to show the multiplication, and click in the cell that contains the number of shares. Press enter and you will see the profit and loss for that data. You may need to highlight the column, right-click and select Format Cells, and then select the currency you want the column to display as a dollar amount. You can then select, click and drag the formula to copy it to the other corresponding cells.

Creating standard deviation formulas in Excel

A pillar of modern portfolio theory, the standard deviation of a data set can provide important information about an investment’s risk. The standard deviation is simply the measure of the deviation between returns and their statistical mean; In other words, it allows investors to determine an investment’s risk or volatility above average. The standard deviation of returns is a more accurate measure than looking at periodic returns because it takes all values ​​into account.

The lower the standard deviation value of an asset or portfolio, the lower its risk.

Calculating the standard deviation is a complex and time-consuming mathematical equation. Fortunately, a few simple clicks in Excel accomplish the same calculation. Even if an investor doesn’t understand the math behind value, they can measure the risk and volatility of a specific stock or the entire portfolio. To find the standard deviation of a data set, click in the cell where you want the standard deviation value to appear. Then, under the “Formulas in Excel” heading, select “Insert Function” (it looks like “fx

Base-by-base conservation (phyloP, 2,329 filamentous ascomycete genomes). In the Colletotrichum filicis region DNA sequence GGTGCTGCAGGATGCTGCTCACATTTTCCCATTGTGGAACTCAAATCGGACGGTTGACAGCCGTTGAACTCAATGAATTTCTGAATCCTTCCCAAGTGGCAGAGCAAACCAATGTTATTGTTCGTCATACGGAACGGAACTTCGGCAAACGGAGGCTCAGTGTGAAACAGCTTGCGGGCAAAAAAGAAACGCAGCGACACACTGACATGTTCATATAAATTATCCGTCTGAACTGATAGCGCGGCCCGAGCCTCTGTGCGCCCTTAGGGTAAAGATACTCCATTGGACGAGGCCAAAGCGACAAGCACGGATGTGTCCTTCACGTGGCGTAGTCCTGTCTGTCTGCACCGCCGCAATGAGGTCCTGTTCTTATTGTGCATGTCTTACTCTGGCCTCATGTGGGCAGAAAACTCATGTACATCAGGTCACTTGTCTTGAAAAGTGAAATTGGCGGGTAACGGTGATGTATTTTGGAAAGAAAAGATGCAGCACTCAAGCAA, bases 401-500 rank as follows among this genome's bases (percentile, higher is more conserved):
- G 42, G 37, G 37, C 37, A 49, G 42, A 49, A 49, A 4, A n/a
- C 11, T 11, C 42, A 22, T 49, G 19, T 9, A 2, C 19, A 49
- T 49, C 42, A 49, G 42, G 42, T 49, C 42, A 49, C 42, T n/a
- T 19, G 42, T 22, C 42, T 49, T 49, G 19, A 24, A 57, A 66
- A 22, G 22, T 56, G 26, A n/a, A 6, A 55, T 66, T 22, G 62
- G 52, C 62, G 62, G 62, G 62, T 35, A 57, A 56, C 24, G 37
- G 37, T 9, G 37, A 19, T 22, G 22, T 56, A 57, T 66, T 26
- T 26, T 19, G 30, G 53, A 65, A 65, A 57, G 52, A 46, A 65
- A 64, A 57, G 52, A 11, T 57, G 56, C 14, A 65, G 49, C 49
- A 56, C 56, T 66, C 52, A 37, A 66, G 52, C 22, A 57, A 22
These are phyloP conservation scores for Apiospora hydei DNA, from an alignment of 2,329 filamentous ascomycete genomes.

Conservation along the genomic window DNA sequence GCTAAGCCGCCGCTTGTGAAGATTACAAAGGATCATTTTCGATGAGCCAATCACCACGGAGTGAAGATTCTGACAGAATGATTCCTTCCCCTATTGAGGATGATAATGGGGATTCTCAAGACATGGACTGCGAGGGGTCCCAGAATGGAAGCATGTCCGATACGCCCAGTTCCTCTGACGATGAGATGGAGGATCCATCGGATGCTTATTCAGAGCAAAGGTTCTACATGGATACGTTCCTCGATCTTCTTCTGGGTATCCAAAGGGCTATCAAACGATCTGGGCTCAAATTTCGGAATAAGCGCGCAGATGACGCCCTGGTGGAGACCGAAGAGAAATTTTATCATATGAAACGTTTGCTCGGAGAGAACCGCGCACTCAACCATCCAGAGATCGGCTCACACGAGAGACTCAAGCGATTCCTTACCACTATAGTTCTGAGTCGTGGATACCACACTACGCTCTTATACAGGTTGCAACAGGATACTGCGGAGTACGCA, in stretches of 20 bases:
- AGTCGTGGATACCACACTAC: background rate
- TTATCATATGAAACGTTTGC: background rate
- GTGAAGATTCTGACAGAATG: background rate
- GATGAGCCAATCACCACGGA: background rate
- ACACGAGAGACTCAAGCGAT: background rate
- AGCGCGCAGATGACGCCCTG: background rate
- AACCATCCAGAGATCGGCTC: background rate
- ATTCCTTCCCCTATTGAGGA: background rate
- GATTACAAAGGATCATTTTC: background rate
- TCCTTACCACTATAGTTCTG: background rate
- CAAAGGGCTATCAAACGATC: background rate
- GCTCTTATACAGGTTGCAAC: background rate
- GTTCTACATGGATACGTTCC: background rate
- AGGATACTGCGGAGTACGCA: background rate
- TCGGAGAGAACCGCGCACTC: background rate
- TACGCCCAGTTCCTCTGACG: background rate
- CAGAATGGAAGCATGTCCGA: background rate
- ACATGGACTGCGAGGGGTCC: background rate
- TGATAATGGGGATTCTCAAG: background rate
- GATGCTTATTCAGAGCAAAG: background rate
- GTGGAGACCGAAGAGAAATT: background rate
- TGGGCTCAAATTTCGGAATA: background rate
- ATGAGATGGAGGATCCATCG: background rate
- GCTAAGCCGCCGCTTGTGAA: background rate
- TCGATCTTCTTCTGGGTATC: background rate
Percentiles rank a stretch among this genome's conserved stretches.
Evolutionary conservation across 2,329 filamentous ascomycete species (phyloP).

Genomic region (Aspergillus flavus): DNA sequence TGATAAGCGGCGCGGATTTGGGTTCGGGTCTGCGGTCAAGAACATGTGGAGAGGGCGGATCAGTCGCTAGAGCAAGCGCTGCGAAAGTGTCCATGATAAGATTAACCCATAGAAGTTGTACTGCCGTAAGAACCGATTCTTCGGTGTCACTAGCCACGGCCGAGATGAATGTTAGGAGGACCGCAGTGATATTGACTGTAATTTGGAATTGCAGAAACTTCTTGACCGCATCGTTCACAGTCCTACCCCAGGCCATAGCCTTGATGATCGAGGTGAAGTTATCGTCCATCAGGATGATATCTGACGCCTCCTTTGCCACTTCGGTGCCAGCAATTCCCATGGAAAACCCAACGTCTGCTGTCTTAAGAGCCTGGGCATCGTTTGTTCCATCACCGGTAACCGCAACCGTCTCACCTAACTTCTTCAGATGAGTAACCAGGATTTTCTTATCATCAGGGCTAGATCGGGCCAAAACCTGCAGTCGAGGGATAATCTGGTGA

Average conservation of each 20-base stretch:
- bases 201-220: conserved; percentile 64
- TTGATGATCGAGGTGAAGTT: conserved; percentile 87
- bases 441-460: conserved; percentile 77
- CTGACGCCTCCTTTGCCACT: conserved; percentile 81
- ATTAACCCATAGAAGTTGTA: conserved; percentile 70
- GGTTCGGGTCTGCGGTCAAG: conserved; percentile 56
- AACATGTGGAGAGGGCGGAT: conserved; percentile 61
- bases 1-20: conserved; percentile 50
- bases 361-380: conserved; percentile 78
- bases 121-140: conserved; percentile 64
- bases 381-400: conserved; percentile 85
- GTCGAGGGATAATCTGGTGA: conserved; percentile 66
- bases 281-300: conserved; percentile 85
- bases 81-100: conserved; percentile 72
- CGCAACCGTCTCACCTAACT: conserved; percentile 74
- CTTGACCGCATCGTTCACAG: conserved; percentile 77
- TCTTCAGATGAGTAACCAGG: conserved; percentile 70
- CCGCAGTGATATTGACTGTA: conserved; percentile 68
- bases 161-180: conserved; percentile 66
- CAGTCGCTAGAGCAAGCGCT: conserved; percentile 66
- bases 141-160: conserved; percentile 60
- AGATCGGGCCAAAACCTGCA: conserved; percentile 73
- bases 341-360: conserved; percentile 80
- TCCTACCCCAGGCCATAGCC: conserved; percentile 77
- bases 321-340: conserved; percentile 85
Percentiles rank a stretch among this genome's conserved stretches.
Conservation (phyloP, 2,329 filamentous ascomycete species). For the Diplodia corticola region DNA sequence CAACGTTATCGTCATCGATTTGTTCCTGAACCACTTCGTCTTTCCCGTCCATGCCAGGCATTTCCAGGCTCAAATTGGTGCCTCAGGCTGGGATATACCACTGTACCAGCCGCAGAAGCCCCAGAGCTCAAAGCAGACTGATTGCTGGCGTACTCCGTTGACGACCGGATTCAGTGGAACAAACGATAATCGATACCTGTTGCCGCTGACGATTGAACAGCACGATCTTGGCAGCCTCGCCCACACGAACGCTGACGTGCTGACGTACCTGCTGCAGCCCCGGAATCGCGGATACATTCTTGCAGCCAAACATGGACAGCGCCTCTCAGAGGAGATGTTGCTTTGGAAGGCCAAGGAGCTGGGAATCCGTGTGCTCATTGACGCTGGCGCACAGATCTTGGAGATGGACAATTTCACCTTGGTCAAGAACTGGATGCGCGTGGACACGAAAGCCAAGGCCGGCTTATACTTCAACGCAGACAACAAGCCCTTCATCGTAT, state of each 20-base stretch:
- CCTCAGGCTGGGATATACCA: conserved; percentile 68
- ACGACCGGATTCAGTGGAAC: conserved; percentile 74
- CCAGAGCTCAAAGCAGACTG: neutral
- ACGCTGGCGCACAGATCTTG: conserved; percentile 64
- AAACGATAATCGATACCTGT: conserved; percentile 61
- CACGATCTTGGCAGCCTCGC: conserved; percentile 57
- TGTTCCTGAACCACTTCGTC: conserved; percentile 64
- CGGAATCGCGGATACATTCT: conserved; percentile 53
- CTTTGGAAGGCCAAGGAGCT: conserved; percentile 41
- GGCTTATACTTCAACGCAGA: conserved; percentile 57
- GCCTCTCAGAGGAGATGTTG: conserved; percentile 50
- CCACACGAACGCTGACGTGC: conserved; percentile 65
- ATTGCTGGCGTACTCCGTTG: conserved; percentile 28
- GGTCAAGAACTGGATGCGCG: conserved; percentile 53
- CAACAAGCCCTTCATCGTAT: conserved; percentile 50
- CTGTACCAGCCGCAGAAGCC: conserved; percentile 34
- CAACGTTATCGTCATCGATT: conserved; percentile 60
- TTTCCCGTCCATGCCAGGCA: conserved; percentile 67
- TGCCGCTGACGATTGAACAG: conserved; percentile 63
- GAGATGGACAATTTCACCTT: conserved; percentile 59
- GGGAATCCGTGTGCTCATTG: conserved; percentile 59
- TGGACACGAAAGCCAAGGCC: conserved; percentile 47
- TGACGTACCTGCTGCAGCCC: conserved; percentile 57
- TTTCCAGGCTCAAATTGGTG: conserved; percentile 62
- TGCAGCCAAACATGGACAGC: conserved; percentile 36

“). The Insert Function dialog appears and under Select Category select Statistics. Scroll down and select “STDEV” and then click “OK”. Next, select the cells for which you want to find the standard deviation (in this case, the cells in the Percentage Yield column; make sure you only select the return values ​​and not headings). Then click OK and the standard deviation calculation will appear in the cell.

Visualization of a portfolio in Excel

You can compile data from different spreadsheets in Excel to get an overview of all funds at a glance. If you have data on an Excel sheet that you want to display on another sheet, you can select, copy, and paste the data to a new location. This makes it easy to import a range of inventory data into one sheet. All the formulas are the same as in the previous examples, and the standard deviation calculation is based on the percentage return of all stocks rather than a single instrument.

Figure 2 shows data for 11 different stocks, including entry date and price, number of shares, current price, difference between current price and entry price, percentage return, profit and loss, and overall standard deviation.

Figure 2: Excel spreadsheet showing compilation of data from multiple stock symbols.

More tips on using Excel

Once a spreadsheet has been formatted with the data you want and the formulas you need, entering and comparing data is relatively easy. However, it’s worth taking the time to set up the sheets exactly how you want them and remove or hide any superfluous data. To hide a column or row of data, highlight the selection and choose Format from the Home tab in Excel. A drop-down menu will appear; Select “Hide/Show” and choose the option you want. Masked data remains accessible for calculations but does not appear in the table. This is useful for creating a simplified and easy-to-read table.

Of course, there are alternatives to setting up the table yourself. There is a significant number of commercial products to choose from for portfolio management software that works with Excel. Internet research can help interested investors find out about these opportunities.

The essential

An Excel spreadsheet can be as simple or as complex as you like. Personal preferences and needs determine the complexity of the table. The key is to understand the data you want to include so you can derive insights from it.